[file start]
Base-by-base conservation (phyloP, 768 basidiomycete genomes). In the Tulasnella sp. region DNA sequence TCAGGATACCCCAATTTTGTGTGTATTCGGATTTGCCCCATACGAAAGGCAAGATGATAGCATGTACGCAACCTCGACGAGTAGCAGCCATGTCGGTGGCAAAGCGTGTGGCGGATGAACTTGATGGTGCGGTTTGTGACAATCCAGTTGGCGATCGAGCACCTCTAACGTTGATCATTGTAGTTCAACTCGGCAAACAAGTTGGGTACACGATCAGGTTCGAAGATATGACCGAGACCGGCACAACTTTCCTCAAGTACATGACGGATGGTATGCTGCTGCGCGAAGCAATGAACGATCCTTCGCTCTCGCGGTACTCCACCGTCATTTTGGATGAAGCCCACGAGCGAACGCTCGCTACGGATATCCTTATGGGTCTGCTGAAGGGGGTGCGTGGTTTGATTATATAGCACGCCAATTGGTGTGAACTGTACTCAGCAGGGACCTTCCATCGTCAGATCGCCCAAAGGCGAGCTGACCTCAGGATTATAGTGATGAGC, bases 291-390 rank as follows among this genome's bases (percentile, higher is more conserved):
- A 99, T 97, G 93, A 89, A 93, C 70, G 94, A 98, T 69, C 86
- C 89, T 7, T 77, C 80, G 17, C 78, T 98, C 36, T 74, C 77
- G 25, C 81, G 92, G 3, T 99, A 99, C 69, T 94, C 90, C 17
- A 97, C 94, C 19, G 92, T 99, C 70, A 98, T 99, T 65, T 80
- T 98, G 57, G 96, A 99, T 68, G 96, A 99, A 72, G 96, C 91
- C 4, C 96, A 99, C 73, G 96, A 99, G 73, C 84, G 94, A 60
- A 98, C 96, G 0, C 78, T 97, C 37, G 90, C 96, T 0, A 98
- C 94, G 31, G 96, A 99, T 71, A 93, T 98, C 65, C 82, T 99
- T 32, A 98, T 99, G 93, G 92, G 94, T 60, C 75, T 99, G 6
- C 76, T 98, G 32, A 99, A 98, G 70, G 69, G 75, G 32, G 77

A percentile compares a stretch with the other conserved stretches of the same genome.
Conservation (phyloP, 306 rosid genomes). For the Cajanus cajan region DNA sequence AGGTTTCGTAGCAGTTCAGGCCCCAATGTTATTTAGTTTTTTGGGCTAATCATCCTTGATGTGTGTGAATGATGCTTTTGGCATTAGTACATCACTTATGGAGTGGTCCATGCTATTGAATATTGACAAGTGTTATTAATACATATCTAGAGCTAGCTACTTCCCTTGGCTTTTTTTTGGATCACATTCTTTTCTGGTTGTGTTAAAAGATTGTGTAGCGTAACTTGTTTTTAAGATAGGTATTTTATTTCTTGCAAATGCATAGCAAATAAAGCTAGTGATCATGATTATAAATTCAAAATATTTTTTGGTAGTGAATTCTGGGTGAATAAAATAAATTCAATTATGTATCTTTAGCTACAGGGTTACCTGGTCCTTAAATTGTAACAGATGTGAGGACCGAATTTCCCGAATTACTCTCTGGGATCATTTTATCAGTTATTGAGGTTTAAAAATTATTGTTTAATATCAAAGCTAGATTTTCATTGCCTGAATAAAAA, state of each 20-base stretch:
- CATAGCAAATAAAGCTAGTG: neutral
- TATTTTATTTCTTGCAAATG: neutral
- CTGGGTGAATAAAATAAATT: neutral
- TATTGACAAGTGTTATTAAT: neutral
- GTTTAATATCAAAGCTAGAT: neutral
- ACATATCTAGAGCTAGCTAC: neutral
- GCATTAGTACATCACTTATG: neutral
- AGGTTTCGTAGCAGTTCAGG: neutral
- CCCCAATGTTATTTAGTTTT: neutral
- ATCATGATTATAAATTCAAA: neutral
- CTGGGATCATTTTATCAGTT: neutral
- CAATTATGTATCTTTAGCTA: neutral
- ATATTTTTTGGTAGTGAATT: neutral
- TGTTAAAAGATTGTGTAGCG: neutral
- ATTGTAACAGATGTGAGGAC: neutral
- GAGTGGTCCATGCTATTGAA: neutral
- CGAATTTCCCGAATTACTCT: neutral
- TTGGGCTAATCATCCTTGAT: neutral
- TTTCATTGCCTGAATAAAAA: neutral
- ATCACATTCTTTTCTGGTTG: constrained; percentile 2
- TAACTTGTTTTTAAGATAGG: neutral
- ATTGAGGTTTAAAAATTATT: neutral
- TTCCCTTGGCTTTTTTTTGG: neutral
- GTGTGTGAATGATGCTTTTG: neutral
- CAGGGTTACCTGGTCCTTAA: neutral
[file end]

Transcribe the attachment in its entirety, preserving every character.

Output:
Base-by-base conservation (phyloP, 768 basidiomycete genomes). In the Tulasnella sp. region DNA sequence TCAGGATACCCCAATTTTGTGTGTATTCGGATTTGCCCCATACGAAAGGCAAGATGATAGCATGTACGCAACCTCGACGAGTAGCAGCCATGTCGGTGGCAAAGCGTGTGGCGGATGAACTTGATGGTGCGGTTTGTGACAATCCAGTTGGCGATCGAGCACCTCTAACGTTGATCATTGTAGTTCAACTCGGCAAACAAGTTGGGTACACGATCAGGTTCGAAGATATGACCGAGACCGGCACAACTTTCCTCAAGTACATGACGGATGGTATGCTGCTGCGCGAAGCAATGAACGATCCTTCGCTCTCGCGGTACTCCACCGTCATTTTGGATGAAGCCCACGAGCGAACGCTCGCTACGGATATCCTTATGGGTCTGCTGAAGGGGGTGCGTGGTTTGATTATATAGCACGCCAATTGGTGTGAACTGTACTCAGCAGGGACCTTCCATCGTCAGATCGCCCAAAGGCGAGCTGACCTCAGGATTATAGTGATGAGC, bases 291-390 rank as follows among this genome's bases (percentile, higher is more conserved):
- A 99, T 97, G 93, A 89, A 93, C 70, G 94, A 98, T 69, C 86
- C 89, T 7, T 77, C 80, G 17, C 78, T 98, C 36, T 74, C 77
- G 25, C 81, G 92, G 3, T 99, A 99, C 69, T 94, C 90, C 17
- A 97, C 94, C 19, G 92, T 99, C 70, A 98, T 99, T 65, T 80
- T 98, G 57, G 96, A 99, T 68, G 96, A 99, A 72, G 96, C 91
- C 4, C 96, A 99, C 73, G 96, A 99, G 73, C 84, G 94, A 60
- A 98, C 96, G 0, C 78, T 97, C 37, G 90, C 96, T 0, A 98
- C 94, G 31, G 96, A 99, T 71, A 93, T 98, C 65, C 82, T 99
- T 32, A 98, T 99, G 93, G 92, G 94, T 60, C 75, T 99, G 6
- C 76, T 98, G 32, A 99, A 98, G 70, G 69, G 75, G 32, G 77

A percentile compares a stretch with the other conserved stretches of the same genome.
Conservation (phyloP, 306 rosid genomes). For the Cajanus cajan region DNA sequence AGGTTTCGTAGCAGTTCAGGCCCCAATGTTATTTAGTTTTTTGGGCTAATCATCCTTGATGTGTGTGAATGATGCTTTTGGCATTAGTACATCACTTATGGAGTGGTCCATGCTATTGAATATTGACAAGTGTTATTAATACATATCTAGAGCTAGCTACTTCCCTTGGCTTTTTTTTGGATCACATTCTTTTCTGGTTGTGTTAAAAGATTGTGTAGCGTAACTTGTTTTTAAGATAGGTATTTTATTTCTTGCAAATGCATAGCAAATAAAGCTAGTGATCATGATTATAAATTCAAAATATTTTTTGGTAGTGAATTCTGGGTGAATAAAATAAATTCAATTATGTATCTTTAGCTACAGGGTTACCTGGTCCTTAAATTGTAACAGATGTGAGGACCGAATTTCCCGAATTACTCTCTGGGATCATTTTATCAGTTATTGAGGTTTAAAAATTATTGTTTAATATCAAAGCTAGATTTTCATTGCCTGAATAAAAA, state of each 20-base stretch:
- CATAGCAAATAAAGCTAGTG: neutral
- TATTTTATTTCTTGCAAATG: neutral
- CTGGGTGAATAAAATAAATT: neutral
- TATTGACAAGTGTTATTAAT: neutral
- GTTTAATATCAAAGCTAGAT: neutral
- ACATATCTAGAGCTAGCTAC: neutral
- GCATTAGTACATCACTTATG: neutral
- AGGTTTCGTAGCAGTTCAGG: neutral
- CCCCAATGTTATTTAGTTTT: neutral
- ATCATGATTATAAATTCAAA: neutral
- CTGGGATCATTTTATCAGTT: neutral
- CAATTATGTATCTTTAGCTA: neutral
- ATATTTTTTGGTAGTGAATT: neutral
- TGTTAAAAGATTGTGTAGCG: neutral
- ATTGTAACAGATGTGAGGAC: neutral
- GAGTGGTCCATGCTATTGAA: neutral
- CGAATTTCCCGAATTACTCT: neutral
- TTGGGCTAATCATCCTTGAT: neutral
- TTTCATTGCCTGAATAAAAA: neutral
- ATCACATTCTTTTCTGGTTG: constrained; percentile 2
- TAACTTGTTTTTAAGATAGG: neutral
- ATTGAGGTTTAAAAATTATT: neutral
- TTCCCTTGGCTTTTTTTTGG: neutral
- GTGTGTGAATGATGCTTTTG: neutral
- CAGGGTTACCTGGTCCTTAA: neutral